As good as they are, visuals can't sustain a movie on their own, and given the flimsy story, Gilliam's secret weapon is his casting, which is excellent across the board. Each of the Time Bandits, especially top-billed Rappaport and Baker, have their own personality and style, and their slapstick interactions are pulled off with the skill of Chaplin, Keaton, or The Three Stooges. Although his pursuit is quite lazy, there's also the villain, "Evil Genius" (David Warner), who is deeply irritated by the Supreme Being's ideas for the Universe ("43 species of parrots! Nipples for men! ...If I were creating the world, I wouldn't mess about with butterflies and daffodils! I would've started with lasers, 8 o'clock, Day One!"). Warner's haughty comic timing is perfect. Connery's role is brief and a bit odd, but he's charming in the time he has. In some ways, Kevin's story is a little lost among the shenanigans outside of the Morocco sequence, and the ending is somewhat baffling, but the camaraderie of this band of misfits through Gilliam's imagination is more than enough to make Time Bandits a minor classic.
The Video and Audio
I really don't have a single complaint about this brand new 1.85:1 1080p AVC presentation of Time Bandits, struck from a 2K master and approved by Terry Gilliam. This is a gorgeously film-like transfer that trumps even Criterion's edition of Brazil in terms of fine detail, grain reproduction, and color saturation, and that film is four years younger than this one. The film constantly offers the clarity and dimension of a 21st century movie shot on film -- fans of the film should be very, very pleased.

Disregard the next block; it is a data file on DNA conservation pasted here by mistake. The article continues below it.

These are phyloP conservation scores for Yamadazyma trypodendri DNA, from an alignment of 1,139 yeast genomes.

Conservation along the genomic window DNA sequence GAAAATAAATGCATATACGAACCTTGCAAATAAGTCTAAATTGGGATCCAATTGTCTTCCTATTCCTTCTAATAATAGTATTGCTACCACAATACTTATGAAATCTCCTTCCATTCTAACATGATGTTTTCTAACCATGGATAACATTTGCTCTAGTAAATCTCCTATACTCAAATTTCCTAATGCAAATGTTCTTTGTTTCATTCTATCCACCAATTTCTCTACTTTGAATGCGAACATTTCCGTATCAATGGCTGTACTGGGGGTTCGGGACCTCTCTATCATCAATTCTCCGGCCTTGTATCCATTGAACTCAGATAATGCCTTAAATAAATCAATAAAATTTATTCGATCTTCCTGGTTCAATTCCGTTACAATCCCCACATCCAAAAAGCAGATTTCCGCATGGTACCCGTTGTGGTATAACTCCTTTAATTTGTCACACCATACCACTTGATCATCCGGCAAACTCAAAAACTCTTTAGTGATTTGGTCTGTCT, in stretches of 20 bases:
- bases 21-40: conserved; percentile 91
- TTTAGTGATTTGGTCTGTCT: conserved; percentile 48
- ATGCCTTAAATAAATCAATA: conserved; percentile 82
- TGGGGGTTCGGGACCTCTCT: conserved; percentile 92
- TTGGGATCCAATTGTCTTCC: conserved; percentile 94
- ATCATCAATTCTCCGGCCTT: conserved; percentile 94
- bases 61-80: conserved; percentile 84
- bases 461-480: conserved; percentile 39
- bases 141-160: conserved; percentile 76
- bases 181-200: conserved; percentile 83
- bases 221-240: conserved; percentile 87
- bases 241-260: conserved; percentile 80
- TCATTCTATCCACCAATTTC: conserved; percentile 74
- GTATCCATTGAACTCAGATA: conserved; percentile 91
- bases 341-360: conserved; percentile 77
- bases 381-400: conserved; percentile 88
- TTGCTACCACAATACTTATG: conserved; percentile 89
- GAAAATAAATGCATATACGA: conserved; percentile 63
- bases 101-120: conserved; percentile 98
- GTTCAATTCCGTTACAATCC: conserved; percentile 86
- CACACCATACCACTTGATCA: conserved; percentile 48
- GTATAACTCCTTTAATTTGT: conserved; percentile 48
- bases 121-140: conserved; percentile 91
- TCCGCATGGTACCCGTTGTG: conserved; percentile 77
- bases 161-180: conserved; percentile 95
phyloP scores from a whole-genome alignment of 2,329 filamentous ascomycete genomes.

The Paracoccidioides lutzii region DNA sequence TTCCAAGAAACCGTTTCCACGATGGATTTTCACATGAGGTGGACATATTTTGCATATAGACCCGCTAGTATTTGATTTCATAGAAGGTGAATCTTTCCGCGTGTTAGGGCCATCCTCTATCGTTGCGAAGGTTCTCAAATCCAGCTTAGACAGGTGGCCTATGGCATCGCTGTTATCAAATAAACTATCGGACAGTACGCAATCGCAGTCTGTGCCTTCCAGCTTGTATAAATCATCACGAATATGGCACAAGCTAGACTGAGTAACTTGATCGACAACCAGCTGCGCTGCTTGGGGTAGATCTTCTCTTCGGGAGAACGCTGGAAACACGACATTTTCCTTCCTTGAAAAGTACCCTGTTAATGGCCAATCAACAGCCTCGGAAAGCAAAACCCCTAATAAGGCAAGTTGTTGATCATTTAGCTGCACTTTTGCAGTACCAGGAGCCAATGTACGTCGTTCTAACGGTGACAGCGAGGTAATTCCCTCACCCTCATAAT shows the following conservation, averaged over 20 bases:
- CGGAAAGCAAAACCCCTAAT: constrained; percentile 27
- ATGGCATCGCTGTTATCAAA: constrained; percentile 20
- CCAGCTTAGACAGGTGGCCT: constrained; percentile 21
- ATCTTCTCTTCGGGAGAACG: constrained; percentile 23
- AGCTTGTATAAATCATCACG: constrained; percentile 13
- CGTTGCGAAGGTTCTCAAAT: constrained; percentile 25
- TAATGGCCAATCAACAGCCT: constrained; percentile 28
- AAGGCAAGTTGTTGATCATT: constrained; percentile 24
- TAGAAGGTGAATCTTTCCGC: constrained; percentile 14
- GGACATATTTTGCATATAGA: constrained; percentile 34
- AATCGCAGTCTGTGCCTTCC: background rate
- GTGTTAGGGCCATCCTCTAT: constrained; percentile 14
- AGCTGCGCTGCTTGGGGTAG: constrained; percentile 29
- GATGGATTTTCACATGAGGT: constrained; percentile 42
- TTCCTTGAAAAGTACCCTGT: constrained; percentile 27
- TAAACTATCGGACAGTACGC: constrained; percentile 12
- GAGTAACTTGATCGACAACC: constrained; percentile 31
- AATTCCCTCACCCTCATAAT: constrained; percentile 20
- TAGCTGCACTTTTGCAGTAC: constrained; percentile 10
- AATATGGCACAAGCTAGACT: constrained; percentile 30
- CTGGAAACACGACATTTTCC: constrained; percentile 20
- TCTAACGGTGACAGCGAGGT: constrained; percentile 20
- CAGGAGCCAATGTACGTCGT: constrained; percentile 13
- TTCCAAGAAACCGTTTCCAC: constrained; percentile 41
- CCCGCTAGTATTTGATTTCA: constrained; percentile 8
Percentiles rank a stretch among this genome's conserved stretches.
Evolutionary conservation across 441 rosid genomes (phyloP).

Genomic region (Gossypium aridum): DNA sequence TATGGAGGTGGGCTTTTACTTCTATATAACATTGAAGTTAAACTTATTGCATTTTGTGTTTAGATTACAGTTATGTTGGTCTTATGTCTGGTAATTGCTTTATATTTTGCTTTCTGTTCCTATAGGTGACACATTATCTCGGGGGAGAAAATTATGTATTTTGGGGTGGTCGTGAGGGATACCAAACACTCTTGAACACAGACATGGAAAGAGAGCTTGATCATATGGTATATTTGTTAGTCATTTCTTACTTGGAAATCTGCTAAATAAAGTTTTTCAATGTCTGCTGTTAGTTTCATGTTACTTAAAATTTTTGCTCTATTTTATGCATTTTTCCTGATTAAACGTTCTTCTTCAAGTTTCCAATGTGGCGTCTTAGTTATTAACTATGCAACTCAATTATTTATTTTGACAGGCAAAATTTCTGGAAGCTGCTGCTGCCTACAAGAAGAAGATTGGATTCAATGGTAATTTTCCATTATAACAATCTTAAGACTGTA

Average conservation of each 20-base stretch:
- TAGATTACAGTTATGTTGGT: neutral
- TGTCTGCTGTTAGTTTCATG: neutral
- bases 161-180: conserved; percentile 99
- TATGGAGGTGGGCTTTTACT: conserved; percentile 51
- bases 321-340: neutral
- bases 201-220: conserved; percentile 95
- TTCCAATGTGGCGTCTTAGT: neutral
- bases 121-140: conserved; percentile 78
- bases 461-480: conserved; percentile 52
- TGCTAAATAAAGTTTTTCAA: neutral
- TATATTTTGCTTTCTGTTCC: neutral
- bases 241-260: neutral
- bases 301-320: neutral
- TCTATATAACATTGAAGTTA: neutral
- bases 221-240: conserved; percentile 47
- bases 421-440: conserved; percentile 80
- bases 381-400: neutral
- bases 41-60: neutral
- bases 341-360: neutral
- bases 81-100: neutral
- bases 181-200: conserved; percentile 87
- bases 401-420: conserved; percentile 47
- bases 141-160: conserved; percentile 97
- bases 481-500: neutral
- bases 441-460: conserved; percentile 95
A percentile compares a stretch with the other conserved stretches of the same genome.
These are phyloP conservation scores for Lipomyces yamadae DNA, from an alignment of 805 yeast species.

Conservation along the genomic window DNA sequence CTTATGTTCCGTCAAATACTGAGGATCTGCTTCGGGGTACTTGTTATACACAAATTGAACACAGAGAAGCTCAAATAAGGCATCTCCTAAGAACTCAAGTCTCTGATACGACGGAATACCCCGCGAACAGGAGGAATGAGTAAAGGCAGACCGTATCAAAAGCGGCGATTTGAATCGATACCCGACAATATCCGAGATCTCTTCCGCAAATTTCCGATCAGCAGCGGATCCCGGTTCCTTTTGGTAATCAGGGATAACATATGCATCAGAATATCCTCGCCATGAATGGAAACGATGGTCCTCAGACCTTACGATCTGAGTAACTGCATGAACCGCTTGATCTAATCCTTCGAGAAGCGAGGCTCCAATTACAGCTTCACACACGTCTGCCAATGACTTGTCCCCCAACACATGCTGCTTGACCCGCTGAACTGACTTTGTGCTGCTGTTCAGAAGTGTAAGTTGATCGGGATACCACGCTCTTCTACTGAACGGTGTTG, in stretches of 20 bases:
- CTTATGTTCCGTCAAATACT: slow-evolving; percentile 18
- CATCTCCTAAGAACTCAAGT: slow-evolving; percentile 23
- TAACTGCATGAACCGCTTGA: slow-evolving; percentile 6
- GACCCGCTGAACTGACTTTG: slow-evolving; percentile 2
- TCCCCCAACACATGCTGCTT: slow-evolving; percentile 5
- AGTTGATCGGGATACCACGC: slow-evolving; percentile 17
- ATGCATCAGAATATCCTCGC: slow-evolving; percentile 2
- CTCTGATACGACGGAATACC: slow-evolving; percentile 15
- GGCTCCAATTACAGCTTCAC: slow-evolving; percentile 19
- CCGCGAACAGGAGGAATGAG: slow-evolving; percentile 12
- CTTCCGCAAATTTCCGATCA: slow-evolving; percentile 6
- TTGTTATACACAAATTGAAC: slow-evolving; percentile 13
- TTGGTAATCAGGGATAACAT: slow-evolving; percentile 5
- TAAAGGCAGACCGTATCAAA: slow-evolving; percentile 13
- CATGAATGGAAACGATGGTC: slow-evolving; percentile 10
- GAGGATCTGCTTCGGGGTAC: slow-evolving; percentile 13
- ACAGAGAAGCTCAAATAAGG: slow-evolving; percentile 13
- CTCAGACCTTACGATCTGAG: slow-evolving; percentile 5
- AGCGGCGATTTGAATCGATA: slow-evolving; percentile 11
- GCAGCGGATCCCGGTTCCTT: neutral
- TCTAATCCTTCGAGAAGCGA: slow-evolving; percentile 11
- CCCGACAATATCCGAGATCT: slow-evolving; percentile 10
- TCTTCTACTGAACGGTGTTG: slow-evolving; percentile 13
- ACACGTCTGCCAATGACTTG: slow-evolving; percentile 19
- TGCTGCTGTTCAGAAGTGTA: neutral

Two audio tracks are included: a DTS-HD Master Audio 5.1 remix and an LPCM 2.0 stereo track. I flipped back and forth during the film and the 5.1 remix is surprisingly robust and energetic. Although there will always be limitations in creating a full surround sound mix out of a stereo track, the music really soars on this new mix, and action sequences are immersive and exciting. Dialogue is clean and easy to understand, even though there's a hint of age to the elements. The 2.0 track is also very good, but is noticeably flatter than the new mix. Luckily, there's no need to choose. Purists have the original mix, and the 5.1 is also on board for the viewer's enjoyment. English captions for the deaf and hard of hearing are also included.